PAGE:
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Archive for the tag “humor”

Fat Like Your Mama

mom

Mama loved to cook almost as much as she loved to eat. Her chicken-fried steak with gravy, smothered potatoes fried with onions, chicken and dumplings, Mississippi Mud Cake, Banana Pudding and every calorie-laden, heart-attack inducing dish you can imagine were the staples of my childhood. I always woke to the smell of breakfast cooking, even on those early pre-dawn mornings before school. She managed to make homemade biscuits and gravy for us on most mornings, her apron tied around her round midsection, before leaving for work as a cook in either a nursing home or school cafeteria. For Mama, feeding us was her way of showing her love for us.

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The Battle

“The Battle”

Karen Muston, 2001

 

In misty pre-dawn

light

I peer into a

silvery depth–

They are here again

this time their number

has multiplied.

My heart pounds,

and I run

to escape the

Dark Purpose of

their visit

I shudder to think

of surrender,

Of the repercussions.

My pace too slow,

they attack my

lower extremities,

in a scarring,

hailstorm force

that becomes

hideously disfiguring

I battle valiantly,

with a hunger

to be victorious.

I run faster

until they suffer

violently

in their retreat.

Cautiously,

I slow my pace

and return once

again

The Victor

in the

Cellulite Battlefield.

 

Crooked Legs

        I tried to catch myself, but only managed to catapult down those steps like an awkward bouncy ball that rolled and bounced in a haphazard, unpredictable path for what seemed like an eternity. With every roll down those steps, I could hear the crowd gasp in a collective “ohhhhh” and could feel my dress ride higher up on my hips.

I was born with crooked legs. I am told I first learned to walk while wearing metal braces, very similar to those the main character wore in the beginning of the movie Forest Gump.  Mama used to tell me I was “knock-kneed, pigeon-toed and bow-legged, with one leg longer than the other”, though I see no signs of any of those conditions today. Mama was known for her inventive exaggerations, so I am inclined to believe my sisters’ accounts of my childhood maladies, which are less interesting but a bit more believable. Read more…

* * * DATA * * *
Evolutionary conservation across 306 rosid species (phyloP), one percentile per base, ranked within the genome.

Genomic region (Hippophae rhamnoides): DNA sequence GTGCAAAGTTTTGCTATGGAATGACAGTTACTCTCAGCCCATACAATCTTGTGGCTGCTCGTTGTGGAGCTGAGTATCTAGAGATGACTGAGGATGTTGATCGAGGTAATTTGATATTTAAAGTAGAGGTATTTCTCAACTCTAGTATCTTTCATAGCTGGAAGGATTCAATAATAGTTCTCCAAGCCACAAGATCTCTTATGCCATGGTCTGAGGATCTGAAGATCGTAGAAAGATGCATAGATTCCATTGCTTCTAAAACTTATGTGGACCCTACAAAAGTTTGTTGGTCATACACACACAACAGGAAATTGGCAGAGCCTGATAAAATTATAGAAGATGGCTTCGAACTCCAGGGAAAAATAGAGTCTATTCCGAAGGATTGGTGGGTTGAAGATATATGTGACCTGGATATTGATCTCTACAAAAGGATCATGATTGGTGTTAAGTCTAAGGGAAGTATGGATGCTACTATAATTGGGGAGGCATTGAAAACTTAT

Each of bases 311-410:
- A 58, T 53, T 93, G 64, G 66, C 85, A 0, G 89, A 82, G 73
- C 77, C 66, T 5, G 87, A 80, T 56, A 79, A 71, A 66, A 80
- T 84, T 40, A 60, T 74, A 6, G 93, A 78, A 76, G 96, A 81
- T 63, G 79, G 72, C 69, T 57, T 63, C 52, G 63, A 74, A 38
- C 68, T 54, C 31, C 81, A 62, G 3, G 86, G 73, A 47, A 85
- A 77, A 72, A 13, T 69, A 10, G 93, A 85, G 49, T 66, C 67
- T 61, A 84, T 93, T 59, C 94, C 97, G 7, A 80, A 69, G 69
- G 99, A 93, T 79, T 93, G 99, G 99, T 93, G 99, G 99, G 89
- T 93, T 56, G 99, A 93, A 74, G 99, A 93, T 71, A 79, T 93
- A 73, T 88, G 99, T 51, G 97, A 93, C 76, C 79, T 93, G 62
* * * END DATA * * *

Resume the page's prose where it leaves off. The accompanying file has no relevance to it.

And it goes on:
Sister vs. Sister

Soon, a police officer showed up to the scene, as did Mama. She had to leave work to come check on us, and still wore her white plastic apron and hairnet. Below the hairnet the pencil-drawn eyebrows were furrowed, she was very angry.

normann

Pictured, in earlier years: My sister Annette, my brother Troy, my sister Norma Jean and me.

When I was six, we had the misfortune of living in an old farmhouse located across the street from the local high school. I was the youngest of four children, with two sisters who were nine and twelve years older than I, and a brother who was only eighteen-months my senior. It was as if my mother had given birth to two sets of warring opposites. Read more…

Life With Mickey D.

“The sight of Mickey D. pursuing them, red-faced, angry and with his blue flannel shirt flapping over the pistol in his belt was enough to instill fear in the teenagers …”

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Mickey D. wasn’t normally a man prone to vengeful acts. Perhaps it was the recent stress brought on by the “thugs” who had just moved into the neighborhood– those young punks whose thumping speakers boomed so loudly throughout the neighborhood they shook the family pictures on Mickey D.’s living room wall. The loud bass music truly angered Mickey D. He had even been seen running down the street after the lemon yellow jeep on a lifted frame, yelling “you better turn that crap down!” and punching in the number to the police department on his flip phone. The sight of Mickey D. pursuing them, red-faced, angry and with his blue flannel shirt flapping over the pistol in his belt was enough to instill fear in the teenagers in the yellow jeep; they had not been back by his house since then. Read more…

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